News That Moved Wednesday's Market

by: Roy Mehta

U.S. Markets

Dow -34.95 (-0.28%)
Nasdaq -23.00 (-0.95%)
S&P 500 -7.75 (-0.56%)

News That Moved the Market

Intel Shares Fall. Intel Corp. (INTC, -12.3%) reported results from the fourth quarter and an outlook for the first quarter that were below expectations. After the news was released Tuesday night, futures plunged, highlighting fears of a major economic slowdown that many experts are predicting. Referring to the slowdown, CEO Paul Otellini said, "You hear all the pundits saying that the world is going to go to a trash basket, and you worry. Maybe a self-fulfilling prophecy. At this point we don't see anything on the horizon. ... If there's any near-term concern, I think it tends to be focused on the U.S. market. ... It would be imprudent not to be cautious about it, though."

JP Morgan and Wells Fargo Higher After Earnings Results. The markets did get a boost Wednesday morning as both J.P. Morgan (JPM, +5.8%) and Wells Fargo (WFC, +3.3%) both were able to limit losses from the credit crisis. J.P. Morgan's writedown of $1.3 billion was less than expected and Wells Fargo beat analysts' earnings forecasts. Both companies' CEOs, however, did foresee more credit-market losses in 2008.

Inflation Rises at a Slower Pace. December CPI increased 0.3% month-over-month, while core CPI, which excluded food and energy, rose 0.2%.Economists were expecting a 0.2% increase for both readings. After the cost of living increased 0.8% last month, the lower inflation figures provided some relief to economists, and should open the door for continued rate cuts. According to futures prices, there is now 42% chance the Fed cuts 75 basis points when it convenes in late January.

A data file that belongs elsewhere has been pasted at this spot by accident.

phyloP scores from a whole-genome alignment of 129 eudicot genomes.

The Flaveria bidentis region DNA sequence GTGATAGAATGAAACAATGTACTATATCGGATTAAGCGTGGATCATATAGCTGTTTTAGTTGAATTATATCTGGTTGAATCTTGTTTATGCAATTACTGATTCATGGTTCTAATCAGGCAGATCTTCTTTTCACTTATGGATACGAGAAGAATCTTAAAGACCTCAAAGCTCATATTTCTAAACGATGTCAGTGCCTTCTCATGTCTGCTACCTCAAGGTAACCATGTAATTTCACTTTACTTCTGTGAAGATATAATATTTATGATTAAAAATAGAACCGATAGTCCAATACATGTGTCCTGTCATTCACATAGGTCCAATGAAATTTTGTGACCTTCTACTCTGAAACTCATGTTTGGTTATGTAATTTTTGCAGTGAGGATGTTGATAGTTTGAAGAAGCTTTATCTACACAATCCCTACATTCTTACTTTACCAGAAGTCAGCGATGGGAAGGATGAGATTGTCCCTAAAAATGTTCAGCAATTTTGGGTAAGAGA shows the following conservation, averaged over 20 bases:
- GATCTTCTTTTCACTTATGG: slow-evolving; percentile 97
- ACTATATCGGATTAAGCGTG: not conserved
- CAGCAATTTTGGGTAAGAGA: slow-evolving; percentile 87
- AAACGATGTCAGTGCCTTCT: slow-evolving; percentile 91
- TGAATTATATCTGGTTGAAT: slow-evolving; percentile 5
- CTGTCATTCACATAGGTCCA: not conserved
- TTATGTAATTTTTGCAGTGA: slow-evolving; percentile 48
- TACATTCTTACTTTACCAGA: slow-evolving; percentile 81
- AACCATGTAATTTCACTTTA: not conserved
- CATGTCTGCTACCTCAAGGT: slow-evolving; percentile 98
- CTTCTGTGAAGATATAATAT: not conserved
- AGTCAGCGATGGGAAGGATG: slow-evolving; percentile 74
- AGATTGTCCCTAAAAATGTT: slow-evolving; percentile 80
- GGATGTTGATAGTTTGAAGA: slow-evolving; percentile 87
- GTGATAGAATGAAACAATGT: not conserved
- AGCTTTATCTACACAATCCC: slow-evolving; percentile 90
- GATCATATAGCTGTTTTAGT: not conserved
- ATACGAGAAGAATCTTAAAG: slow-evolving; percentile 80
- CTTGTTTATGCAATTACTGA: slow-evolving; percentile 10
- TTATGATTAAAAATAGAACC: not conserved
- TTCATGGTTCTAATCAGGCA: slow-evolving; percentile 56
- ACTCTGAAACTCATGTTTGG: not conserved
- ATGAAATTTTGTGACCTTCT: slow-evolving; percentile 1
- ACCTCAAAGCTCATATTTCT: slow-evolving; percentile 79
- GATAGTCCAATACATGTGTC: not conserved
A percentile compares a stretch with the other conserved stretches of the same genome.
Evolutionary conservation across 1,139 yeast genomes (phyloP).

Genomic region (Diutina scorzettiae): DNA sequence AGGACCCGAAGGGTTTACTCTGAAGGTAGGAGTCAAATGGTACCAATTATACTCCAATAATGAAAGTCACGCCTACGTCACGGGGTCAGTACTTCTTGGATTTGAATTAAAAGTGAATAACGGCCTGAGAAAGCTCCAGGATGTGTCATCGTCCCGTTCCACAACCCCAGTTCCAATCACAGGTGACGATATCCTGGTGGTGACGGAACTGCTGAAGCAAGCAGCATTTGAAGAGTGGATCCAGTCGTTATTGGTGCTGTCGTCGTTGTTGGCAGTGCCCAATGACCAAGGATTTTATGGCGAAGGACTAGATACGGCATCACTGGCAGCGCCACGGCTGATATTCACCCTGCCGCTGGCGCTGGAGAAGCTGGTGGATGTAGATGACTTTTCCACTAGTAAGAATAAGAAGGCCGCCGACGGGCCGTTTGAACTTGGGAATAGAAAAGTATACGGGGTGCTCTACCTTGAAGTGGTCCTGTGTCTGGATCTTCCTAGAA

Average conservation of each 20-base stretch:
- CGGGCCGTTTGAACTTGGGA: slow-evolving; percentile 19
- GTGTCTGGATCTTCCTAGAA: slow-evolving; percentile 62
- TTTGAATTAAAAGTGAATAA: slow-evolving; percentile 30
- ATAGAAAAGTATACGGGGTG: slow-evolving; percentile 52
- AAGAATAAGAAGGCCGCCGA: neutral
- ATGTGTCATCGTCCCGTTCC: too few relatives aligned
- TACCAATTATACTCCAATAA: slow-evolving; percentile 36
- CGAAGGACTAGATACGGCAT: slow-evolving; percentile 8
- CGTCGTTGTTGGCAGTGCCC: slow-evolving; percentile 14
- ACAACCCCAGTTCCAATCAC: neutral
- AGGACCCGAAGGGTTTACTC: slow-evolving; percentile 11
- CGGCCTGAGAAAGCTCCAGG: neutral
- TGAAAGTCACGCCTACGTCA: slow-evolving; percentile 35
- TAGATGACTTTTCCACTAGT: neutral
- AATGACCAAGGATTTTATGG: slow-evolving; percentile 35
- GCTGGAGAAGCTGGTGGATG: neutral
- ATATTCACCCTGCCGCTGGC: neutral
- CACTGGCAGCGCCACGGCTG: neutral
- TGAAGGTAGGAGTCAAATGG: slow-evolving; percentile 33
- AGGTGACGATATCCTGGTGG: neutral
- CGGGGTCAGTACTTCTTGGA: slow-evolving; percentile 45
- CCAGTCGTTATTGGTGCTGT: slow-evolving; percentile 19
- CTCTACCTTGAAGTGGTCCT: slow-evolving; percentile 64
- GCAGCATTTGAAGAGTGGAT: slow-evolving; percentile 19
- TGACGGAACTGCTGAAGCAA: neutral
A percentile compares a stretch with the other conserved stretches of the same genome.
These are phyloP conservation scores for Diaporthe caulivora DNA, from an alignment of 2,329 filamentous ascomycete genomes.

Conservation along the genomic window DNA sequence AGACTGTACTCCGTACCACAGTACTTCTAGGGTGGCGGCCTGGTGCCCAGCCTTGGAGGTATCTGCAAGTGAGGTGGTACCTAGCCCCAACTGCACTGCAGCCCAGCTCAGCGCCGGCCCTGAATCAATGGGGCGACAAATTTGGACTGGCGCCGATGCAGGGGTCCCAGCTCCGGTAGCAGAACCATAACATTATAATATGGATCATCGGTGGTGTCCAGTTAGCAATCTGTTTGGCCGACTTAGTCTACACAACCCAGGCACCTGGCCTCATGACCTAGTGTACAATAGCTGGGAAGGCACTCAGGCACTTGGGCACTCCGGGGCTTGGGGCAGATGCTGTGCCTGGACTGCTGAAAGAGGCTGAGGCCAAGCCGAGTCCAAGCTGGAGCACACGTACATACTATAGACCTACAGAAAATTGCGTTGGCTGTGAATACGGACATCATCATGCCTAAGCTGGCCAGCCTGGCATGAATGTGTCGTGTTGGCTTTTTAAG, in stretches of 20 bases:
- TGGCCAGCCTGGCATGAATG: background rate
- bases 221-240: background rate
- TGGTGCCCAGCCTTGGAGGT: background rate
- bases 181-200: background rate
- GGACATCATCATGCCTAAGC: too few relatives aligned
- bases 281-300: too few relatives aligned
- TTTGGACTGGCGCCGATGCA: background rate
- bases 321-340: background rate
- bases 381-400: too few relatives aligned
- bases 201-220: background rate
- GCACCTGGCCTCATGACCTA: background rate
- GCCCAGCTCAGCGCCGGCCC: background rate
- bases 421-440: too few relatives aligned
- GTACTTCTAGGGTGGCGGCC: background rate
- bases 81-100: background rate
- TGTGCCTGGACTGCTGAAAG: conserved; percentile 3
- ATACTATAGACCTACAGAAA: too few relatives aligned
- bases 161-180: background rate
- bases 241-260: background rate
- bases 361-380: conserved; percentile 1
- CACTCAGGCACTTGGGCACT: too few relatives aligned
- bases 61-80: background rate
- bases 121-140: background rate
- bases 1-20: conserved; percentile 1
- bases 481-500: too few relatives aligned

Industrial Output Flat. U.S. industrial production remained unchanged in December and capacity utilization fell to 81.4%. Forecasters were expecting production to actually decrease 0.2%. "Looking forward, we fully expect output to fall at a moderate pace in the first half; the absence of an inventory problem in most sectors means there should be no need for aggressive cutbacks in production," said Ian Shepherdson, chief U.S. economist for High Frequency Economics.

Oracle Buys BEA for a 24% Premium. BEA's (BEAS, 18.6%) board of directors approved a $7.85 billion bid by Oracle (ORCL, +2.9%). Oracle will pay $19.375/share, a 24% premium over BEA's closing price Tuesday. The deal was a compromise of the $17 bid Oracle proposed in October and BEA's asking price of $21.


Continental Airlines (NYSE:CAL) Earnings
Merrill Lynch (MER) Earnings
Washinton Mutual (NYSE:WM) Earnings
8:30 AM: Housing Starts
8:30 AM: Jobless Claims
10:00 AM: Philadelpha Fed Survey